But although the FAA hasn’t confirmed if it will become an Aireon customer, Thoma reckons there are compelling reasons to believe it will. Under a memorandum of understanding, the FAA – which provides air traffic control throughout 20 percent of the world’s oceanic airspace – “has been part of the Aireon development process since day one” in 2011.
Also, within the past four months the FAA’s NextGen Advisory Committee has established an industry group called the Enhanced Surveillance Task Group. This body’s job is to develop the business case for the use of space-based ADS-B in US airspace and feed its findings into the FAA procurement process.
“This will be used as part of the procurement process over the next two years,” says Thoma.
Aireon is providing test data to the FAA’s New York Air Route Traffic Control Center and the FAA Technical Center at Atlantic City continues to evaluate how best to integrate space-based ADS-B feeds into the FAA’s Advanced Technologies and Oceanic Procedures/Ocean 21 automation platform. Additionally, through the FAA’s Surveillance Program Office, Aireon is working with all the FAA oceanic-airspace centers – New York, Oakland, Anchorage, Miami and Houston – to prepare for space-based ADS-B integration.
Yesterday, the firm announced a partnership with FlightAware whereby its space-based ADS-B data will be available in a GlobalBeacon-branded flight-tracking service for airlines – “powered by Aireon & FlightAware”. This came about because Aireon’s ANSP shareholders felt “a strong sense of need to support the aviation community and stakeholders, and with a lot of feedback from airlines themselves”, says Thoma. “I think we’ll get an extremely good reception from airlines, going by the initial discussions we’ve had.”
GlobalBeacon won’t require aircraft to have additional avionics installed. From day one it will be able to satisfy not only ICAO’s planned 15-minute normal-tracking mandate, but also its proposed one-minute distress-tracking requirement. Thoma thinks GlobalBeacon will differentiate itself from other tracking services in two ways: it will offer a completely global data set and it will have access to updates once a second.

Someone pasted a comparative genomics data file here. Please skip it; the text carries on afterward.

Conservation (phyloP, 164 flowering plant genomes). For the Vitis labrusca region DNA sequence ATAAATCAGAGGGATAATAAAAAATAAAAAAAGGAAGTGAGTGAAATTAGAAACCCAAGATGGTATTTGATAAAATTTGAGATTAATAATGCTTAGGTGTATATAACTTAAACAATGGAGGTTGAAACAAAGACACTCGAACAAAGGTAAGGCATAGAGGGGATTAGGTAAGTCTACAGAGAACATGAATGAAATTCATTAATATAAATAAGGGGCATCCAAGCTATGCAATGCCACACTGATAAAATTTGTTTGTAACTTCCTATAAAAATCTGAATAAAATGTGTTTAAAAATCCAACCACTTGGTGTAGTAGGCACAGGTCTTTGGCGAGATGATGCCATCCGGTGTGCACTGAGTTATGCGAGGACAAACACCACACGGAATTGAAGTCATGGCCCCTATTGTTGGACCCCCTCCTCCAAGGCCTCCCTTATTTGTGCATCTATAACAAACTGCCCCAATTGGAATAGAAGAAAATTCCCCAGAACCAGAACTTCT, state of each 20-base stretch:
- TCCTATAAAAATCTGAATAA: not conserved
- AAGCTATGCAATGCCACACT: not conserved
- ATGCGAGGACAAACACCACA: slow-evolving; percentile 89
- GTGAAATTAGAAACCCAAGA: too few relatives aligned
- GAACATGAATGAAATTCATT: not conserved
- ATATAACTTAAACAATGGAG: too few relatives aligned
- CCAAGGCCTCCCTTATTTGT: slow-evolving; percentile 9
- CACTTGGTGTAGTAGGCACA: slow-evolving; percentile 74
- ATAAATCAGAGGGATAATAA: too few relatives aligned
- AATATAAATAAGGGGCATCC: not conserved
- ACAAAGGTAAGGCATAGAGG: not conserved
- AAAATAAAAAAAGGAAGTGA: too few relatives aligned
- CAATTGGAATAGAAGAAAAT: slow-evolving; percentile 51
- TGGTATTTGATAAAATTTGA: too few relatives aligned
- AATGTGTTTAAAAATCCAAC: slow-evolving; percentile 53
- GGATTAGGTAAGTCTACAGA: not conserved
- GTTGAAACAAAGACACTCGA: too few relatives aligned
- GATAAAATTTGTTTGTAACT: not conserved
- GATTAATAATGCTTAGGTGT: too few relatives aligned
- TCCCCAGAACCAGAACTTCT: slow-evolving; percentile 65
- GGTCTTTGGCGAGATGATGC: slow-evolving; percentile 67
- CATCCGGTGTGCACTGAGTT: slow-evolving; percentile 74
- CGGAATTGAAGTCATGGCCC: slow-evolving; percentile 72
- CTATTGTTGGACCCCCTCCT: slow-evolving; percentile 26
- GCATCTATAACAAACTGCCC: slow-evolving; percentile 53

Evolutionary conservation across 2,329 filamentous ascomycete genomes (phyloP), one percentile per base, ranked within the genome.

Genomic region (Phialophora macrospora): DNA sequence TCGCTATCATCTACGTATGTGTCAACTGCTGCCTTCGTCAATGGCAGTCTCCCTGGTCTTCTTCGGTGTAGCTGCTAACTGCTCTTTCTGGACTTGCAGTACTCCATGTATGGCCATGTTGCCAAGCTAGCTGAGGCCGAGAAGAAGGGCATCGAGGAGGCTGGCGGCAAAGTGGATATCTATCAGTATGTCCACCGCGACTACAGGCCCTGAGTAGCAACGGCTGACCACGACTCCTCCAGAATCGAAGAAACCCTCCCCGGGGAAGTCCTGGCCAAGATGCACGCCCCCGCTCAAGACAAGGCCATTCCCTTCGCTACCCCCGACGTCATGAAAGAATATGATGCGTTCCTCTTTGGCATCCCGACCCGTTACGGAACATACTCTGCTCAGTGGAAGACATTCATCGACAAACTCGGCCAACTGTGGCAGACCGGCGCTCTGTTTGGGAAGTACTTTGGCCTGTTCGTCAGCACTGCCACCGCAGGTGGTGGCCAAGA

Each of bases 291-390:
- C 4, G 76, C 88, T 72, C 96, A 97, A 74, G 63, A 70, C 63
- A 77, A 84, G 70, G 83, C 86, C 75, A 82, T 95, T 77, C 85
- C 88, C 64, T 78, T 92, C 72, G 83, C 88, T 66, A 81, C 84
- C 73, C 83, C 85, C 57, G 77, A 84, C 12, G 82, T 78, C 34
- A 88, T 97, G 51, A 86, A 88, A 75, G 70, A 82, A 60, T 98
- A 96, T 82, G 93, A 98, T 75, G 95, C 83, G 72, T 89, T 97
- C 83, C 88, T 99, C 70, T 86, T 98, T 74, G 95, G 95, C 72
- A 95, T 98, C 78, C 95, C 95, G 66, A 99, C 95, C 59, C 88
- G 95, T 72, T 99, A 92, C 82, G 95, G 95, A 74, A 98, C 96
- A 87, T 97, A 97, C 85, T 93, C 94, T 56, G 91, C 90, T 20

FlightAware’s “expertise in taking multiple data sources and providing a clean data package” in integrating them persuaded Aireon to have the Houston-based company develop GlobalBeacon’s user dashboards, according to Thoma. FlightAware already partners with SITAONAIR to provide the competing FlightTracker service, but it doesn’t think these dual partnerships create a conflict of interest.
In an e-mail to RGN, Daniel Baker, FlightAware’s CEO, writes, “FlightAware is in the unique position of simultaneously being a data aggregator, data source (our ADS-B network in 140-plus countries) and application provider. Our core goal is to provide value to aircraft operators, which means allowing them to leverage some or all of our technology to improve the efficiency or safety of their flight operations.
“It’s not part of our strategy to dictate the mechanism by which they use our technology or who sells it to them. By focusing on our goal and remaining neutral (both in terms of pricing and data/technology availability), it has allowed us to successfully partner with a variety of data and service providers in a way that’s successful for everyone involved.”